"You didn't think," Hana affirms, three words spat out with an intensity which makes them seem more like profanity, some derogatory and insulting curse. In the silence that comes on the coattails of those three words, Nora can hear three steps taken with the whisper of stone abrading skin — the hitch of a foot over the radio, second stride closing the distance between them, third positioning the woman's other foot in stable balance.

The interruption was irritating. The assumption raises hackles.

The hand that clamps viselike on Nora's upper arm drags her up to her feet.

Stumbling upward, Nora would fall back to her knees if it weren't for that strong hand on her arm, and she gasps at the transgression.

"What the fuck," she protests, as the hand of her grabbed arm jerks outward to try to chop her way out of that viselike grip. Her free hand strikes out in an upward motion, the butt of the palm aiming for her "attacker's" forehead — Nora is clearly not the type to pull hair and scratch her way out of a fight. They are trained moves.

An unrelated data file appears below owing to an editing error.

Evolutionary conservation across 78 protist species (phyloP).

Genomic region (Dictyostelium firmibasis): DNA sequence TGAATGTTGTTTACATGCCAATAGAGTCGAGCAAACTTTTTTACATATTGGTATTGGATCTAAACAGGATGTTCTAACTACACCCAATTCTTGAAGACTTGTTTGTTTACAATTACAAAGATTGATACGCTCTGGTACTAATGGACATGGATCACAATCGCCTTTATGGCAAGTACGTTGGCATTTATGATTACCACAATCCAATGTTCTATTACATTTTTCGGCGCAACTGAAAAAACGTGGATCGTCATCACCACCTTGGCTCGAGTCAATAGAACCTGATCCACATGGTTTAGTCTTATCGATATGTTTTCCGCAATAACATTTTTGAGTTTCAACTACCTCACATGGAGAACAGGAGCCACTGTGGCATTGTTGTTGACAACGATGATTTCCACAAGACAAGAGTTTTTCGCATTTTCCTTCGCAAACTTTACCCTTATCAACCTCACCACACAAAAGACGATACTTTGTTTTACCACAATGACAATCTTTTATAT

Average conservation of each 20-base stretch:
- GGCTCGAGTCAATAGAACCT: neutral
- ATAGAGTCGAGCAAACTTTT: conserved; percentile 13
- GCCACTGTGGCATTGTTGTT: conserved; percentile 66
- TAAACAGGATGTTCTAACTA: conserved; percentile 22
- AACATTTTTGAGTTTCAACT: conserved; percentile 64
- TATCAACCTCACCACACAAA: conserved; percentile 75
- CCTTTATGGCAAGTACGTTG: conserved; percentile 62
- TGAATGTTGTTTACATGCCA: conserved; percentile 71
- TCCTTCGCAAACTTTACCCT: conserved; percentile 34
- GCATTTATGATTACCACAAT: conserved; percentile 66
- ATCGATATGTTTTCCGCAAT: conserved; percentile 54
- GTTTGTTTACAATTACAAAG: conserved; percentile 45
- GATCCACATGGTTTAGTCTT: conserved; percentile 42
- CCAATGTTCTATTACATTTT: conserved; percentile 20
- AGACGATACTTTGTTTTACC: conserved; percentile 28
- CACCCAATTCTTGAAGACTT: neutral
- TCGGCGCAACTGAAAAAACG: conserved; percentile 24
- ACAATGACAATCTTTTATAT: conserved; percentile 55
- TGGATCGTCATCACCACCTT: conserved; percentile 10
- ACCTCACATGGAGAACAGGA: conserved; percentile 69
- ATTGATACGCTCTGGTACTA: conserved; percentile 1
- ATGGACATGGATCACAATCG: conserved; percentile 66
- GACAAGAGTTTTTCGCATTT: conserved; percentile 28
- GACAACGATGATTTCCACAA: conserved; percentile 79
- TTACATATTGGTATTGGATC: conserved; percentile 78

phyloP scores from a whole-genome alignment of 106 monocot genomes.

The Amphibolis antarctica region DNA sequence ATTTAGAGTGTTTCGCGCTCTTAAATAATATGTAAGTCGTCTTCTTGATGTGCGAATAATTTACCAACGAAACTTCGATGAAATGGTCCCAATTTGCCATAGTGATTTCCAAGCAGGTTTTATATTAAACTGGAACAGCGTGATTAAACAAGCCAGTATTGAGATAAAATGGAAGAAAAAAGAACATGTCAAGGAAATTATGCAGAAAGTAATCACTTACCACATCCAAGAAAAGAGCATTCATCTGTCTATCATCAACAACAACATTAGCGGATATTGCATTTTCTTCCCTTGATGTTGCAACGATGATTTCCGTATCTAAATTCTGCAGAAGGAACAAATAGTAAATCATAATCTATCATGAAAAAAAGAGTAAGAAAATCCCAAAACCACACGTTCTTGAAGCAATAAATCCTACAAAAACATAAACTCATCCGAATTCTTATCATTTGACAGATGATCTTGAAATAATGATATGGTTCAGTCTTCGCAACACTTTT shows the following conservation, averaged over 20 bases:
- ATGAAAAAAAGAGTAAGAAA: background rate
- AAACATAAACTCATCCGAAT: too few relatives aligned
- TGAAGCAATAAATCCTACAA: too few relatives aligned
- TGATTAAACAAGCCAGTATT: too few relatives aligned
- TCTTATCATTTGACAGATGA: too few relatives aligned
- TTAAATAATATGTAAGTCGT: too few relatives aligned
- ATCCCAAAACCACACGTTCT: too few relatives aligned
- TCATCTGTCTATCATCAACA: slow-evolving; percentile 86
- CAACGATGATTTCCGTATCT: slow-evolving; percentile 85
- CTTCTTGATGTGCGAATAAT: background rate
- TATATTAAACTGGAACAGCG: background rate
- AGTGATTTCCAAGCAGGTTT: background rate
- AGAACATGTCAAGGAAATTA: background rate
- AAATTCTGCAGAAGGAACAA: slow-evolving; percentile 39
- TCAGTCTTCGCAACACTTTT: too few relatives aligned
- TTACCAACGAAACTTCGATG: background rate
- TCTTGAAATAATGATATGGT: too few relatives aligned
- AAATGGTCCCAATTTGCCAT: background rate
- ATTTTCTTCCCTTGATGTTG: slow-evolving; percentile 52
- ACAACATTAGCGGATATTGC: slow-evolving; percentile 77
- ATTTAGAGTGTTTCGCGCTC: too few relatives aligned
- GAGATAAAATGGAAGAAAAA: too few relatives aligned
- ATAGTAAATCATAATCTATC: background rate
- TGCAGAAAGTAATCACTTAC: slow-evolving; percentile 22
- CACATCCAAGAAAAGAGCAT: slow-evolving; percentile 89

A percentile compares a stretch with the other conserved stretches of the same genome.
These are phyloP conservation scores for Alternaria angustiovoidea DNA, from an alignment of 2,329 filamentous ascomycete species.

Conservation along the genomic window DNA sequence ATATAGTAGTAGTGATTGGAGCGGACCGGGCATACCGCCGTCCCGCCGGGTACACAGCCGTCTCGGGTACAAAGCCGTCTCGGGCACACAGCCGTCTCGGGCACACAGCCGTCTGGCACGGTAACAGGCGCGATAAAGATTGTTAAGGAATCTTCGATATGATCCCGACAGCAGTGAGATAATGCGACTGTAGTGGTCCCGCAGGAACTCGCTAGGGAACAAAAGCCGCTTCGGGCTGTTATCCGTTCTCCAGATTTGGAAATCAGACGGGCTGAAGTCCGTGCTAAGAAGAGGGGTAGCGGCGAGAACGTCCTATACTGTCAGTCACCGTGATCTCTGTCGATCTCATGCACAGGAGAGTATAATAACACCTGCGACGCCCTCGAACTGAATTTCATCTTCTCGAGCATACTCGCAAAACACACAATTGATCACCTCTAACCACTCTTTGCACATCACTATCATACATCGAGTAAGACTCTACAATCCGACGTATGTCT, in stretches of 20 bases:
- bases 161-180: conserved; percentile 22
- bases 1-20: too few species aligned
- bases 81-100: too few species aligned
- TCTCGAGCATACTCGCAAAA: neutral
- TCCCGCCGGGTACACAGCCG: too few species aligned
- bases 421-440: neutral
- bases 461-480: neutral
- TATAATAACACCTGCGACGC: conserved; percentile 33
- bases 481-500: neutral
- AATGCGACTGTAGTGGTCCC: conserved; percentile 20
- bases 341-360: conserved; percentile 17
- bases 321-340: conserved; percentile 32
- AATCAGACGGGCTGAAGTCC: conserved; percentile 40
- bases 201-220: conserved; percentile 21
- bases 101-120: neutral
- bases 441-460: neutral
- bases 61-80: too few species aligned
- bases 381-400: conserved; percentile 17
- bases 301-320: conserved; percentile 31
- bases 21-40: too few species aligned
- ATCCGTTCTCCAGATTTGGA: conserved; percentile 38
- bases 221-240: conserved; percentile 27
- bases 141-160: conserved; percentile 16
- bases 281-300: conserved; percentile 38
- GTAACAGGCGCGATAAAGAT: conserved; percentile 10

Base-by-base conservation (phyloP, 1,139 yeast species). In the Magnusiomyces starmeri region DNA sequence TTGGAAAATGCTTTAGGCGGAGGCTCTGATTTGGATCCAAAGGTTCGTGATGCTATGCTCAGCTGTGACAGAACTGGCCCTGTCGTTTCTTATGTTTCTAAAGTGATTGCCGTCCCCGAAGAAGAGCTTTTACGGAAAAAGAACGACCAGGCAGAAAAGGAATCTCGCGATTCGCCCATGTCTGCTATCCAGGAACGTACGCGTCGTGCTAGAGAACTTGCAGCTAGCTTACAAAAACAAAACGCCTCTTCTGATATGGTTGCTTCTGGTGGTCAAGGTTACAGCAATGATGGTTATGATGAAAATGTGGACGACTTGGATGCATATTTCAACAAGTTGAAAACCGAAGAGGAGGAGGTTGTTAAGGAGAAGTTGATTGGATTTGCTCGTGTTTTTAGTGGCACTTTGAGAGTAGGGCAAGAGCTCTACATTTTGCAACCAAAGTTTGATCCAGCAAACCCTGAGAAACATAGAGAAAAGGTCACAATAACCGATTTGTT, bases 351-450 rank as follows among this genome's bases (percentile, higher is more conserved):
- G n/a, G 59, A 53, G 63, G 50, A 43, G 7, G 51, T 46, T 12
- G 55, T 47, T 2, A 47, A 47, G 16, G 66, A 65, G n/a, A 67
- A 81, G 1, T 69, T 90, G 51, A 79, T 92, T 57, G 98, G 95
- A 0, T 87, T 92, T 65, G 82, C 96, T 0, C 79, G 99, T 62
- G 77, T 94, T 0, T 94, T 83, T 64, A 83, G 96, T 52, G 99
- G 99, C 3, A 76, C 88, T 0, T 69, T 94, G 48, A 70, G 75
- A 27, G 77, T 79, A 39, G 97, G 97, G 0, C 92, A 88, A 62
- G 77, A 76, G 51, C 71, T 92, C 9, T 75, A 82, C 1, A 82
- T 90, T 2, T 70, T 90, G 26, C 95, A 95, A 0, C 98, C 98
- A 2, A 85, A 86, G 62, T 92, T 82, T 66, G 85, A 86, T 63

But trained or not, she can't see her target which puts her at the disadvantage, no matter who her attacker was. The fact it's Hana Gitelman that Nora can't see means she's got no chance at all.

The steel of Hana's fingers doesn't budge; Nora's long sleeve is the only reason nails don't prick skin. Blessed with functional sight, the Israeli readily twists away from the poorly-aimed palm strike, callused sole scraping over concrete in one gliding step. A second in the same mode brings her around behind Nora, hand sliding down only to twist the girl's arm up behind her back; she grabs for the other, roughly pinning it in equal fashion, somewhat on the theory that abrupt and painful incapacitance will keep Nora from realizing she still can kick.